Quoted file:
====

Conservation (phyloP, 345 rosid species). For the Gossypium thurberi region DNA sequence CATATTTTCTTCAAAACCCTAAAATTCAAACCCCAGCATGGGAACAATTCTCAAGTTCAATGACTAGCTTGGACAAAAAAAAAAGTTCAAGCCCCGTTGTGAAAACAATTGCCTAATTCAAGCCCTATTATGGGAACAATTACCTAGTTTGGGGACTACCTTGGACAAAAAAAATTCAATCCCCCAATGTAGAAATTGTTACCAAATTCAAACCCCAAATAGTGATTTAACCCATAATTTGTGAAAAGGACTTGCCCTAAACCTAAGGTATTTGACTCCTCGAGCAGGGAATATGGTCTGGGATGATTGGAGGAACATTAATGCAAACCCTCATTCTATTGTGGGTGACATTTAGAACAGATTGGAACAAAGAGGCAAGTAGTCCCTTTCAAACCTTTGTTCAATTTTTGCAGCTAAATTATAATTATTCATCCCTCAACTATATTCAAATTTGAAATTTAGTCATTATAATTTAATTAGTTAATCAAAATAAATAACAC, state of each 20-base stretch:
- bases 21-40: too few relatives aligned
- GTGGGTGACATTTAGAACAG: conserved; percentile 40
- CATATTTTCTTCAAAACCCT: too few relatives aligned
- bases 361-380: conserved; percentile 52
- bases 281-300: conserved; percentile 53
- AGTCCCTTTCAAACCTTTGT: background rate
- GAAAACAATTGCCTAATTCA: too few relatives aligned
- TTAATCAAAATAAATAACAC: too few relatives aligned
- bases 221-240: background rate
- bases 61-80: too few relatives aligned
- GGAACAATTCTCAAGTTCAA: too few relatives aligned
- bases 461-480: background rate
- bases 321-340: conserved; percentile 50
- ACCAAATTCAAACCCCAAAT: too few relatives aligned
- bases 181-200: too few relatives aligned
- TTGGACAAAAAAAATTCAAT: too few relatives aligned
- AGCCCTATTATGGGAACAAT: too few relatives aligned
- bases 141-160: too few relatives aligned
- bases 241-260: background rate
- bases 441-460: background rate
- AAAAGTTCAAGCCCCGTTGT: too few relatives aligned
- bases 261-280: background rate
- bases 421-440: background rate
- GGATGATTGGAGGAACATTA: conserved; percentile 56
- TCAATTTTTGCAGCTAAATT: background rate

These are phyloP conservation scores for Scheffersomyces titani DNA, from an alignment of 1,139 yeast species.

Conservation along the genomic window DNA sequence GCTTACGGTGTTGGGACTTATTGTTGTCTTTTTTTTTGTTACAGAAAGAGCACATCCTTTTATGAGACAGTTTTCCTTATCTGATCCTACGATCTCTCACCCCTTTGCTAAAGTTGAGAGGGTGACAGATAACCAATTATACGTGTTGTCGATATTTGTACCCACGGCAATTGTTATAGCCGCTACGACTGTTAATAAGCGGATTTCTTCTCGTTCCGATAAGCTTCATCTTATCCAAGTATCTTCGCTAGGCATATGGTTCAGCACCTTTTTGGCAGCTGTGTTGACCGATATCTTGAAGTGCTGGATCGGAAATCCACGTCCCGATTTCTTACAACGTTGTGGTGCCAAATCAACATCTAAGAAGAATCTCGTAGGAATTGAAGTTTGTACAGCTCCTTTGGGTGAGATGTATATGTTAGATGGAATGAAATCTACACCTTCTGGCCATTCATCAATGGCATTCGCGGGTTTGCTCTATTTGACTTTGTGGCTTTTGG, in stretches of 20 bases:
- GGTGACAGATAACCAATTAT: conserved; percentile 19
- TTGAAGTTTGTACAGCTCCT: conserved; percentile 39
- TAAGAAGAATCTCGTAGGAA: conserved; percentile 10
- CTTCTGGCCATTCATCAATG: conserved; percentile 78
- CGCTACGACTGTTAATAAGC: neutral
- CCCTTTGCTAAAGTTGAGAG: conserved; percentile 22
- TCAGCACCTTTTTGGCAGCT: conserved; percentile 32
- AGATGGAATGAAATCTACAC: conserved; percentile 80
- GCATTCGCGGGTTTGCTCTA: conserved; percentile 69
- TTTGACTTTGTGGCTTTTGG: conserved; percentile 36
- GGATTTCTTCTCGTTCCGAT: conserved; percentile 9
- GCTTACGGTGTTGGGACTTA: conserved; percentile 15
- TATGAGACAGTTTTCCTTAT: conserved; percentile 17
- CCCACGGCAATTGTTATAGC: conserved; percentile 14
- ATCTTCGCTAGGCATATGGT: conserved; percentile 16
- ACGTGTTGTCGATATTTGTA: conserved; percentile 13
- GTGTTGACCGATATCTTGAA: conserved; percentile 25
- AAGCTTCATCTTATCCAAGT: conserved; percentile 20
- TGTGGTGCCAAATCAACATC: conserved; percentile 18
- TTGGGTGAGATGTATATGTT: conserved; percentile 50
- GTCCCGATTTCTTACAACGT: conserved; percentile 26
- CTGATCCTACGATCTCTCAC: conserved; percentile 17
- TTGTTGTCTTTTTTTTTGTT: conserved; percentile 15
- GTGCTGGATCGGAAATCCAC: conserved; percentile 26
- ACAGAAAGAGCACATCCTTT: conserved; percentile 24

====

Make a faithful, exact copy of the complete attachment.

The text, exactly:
Conservation (phyloP, 345 rosid species). For the Gossypium thurberi region DNA sequence CATATTTTCTTCAAAACCCTAAAATTCAAACCCCAGCATGGGAACAATTCTCAAGTTCAATGACTAGCTTGGACAAAAAAAAAAGTTCAAGCCCCGTTGTGAAAACAATTGCCTAATTCAAGCCCTATTATGGGAACAATTACCTAGTTTGGGGACTACCTTGGACAAAAAAAATTCAATCCCCCAATGTAGAAATTGTTACCAAATTCAAACCCCAAATAGTGATTTAACCCATAATTTGTGAAAAGGACTTGCCCTAAACCTAAGGTATTTGACTCCTCGAGCAGGGAATATGGTCTGGGATGATTGGAGGAACATTAATGCAAACCCTCATTCTATTGTGGGTGACATTTAGAACAGATTGGAACAAAGAGGCAAGTAGTCCCTTTCAAACCTTTGTTCAATTTTTGCAGCTAAATTATAATTATTCATCCCTCAACTATATTCAAATTTGAAATTTAGTCATTATAATTTAATTAGTTAATCAAAATAAATAACAC, state of each 20-base stretch:
- bases 21-40: too few relatives aligned
- GTGGGTGACATTTAGAACAG: conserved; percentile 40
- CATATTTTCTTCAAAACCCT: too few relatives aligned
- bases 361-380: conserved; percentile 52
- bases 281-300: conserved; percentile 53
- AGTCCCTTTCAAACCTTTGT: background rate
- GAAAACAATTGCCTAATTCA: too few relatives aligned
- TTAATCAAAATAAATAACAC: too few relatives aligned
- bases 221-240: background rate
- bases 61-80: too few relatives aligned
- GGAACAATTCTCAAGTTCAA: too few relatives aligned
- bases 461-480: background rate
- bases 321-340: conserved; percentile 50
- ACCAAATTCAAACCCCAAAT: too few relatives aligned
- bases 181-200: too few relatives aligned
- TTGGACAAAAAAAATTCAAT: too few relatives aligned
- AGCCCTATTATGGGAACAAT: too few relatives aligned
- bases 141-160: too few relatives aligned
- bases 241-260: background rate
- bases 441-460: background rate
- AAAAGTTCAAGCCCCGTTGT: too few relatives aligned
- bases 261-280: background rate
- bases 421-440: background rate
- GGATGATTGGAGGAACATTA: conserved; percentile 56
- TCAATTTTTGCAGCTAAATT: background rate

These are phyloP conservation scores for Scheffersomyces titani DNA, from an alignment of 1,139 yeast species.

Conservation along the genomic window DNA sequence GCTTACGGTGTTGGGACTTATTGTTGTCTTTTTTTTTGTTACAGAAAGAGCACATCCTTTTATGAGACAGTTTTCCTTATCTGATCCTACGATCTCTCACCCCTTTGCTAAAGTTGAGAGGGTGACAGATAACCAATTATACGTGTTGTCGATATTTGTACCCACGGCAATTGTTATAGCCGCTACGACTGTTAATAAGCGGATTTCTTCTCGTTCCGATAAGCTTCATCTTATCCAAGTATCTTCGCTAGGCATATGGTTCAGCACCTTTTTGGCAGCTGTGTTGACCGATATCTTGAAGTGCTGGATCGGAAATCCACGTCCCGATTTCTTACAACGTTGTGGTGCCAAATCAACATCTAAGAAGAATCTCGTAGGAATTGAAGTTTGTACAGCTCCTTTGGGTGAGATGTATATGTTAGATGGAATGAAATCTACACCTTCTGGCCATTCATCAATGGCATTCGCGGGTTTGCTCTATTTGACTTTGTGGCTTTTGG, in stretches of 20 bases:
- GGTGACAGATAACCAATTAT: conserved; percentile 19
- TTGAAGTTTGTACAGCTCCT: conserved; percentile 39
- TAAGAAGAATCTCGTAGGAA: conserved; percentile 10
- CTTCTGGCCATTCATCAATG: conserved; percentile 78
- CGCTACGACTGTTAATAAGC: neutral
- CCCTTTGCTAAAGTTGAGAG: conserved; percentile 22
- TCAGCACCTTTTTGGCAGCT: conserved; percentile 32
- AGATGGAATGAAATCTACAC: conserved; percentile 80
- GCATTCGCGGGTTTGCTCTA: conserved; percentile 69
- TTTGACTTTGTGGCTTTTGG: conserved; percentile 36
- GGATTTCTTCTCGTTCCGAT: conserved; percentile 9
- GCTTACGGTGTTGGGACTTA: conserved; percentile 15
- TATGAGACAGTTTTCCTTAT: conserved; percentile 17
- CCCACGGCAATTGTTATAGC: conserved; percentile 14
- ATCTTCGCTAGGCATATGGT: conserved; percentile 16
- ACGTGTTGTCGATATTTGTA: conserved; percentile 13
- GTGTTGACCGATATCTTGAA: conserved; percentile 25
- AAGCTTCATCTTATCCAAGT: conserved; percentile 20
- TGTGGTGCCAAATCAACATC: conserved; percentile 18
- TTGGGTGAGATGTATATGTT: conserved; percentile 50
- GTCCCGATTTCTTACAACGT: conserved; percentile 26
- CTGATCCTACGATCTCTCAC: conserved; percentile 17
- TTGTTGTCTTTTTTTTTGTT: conserved; percentile 15
- GTGCTGGATCGGAAATCCAC: conserved; percentile 26
- ACAGAAAGAGCACATCCTTT: conserved; percentile 24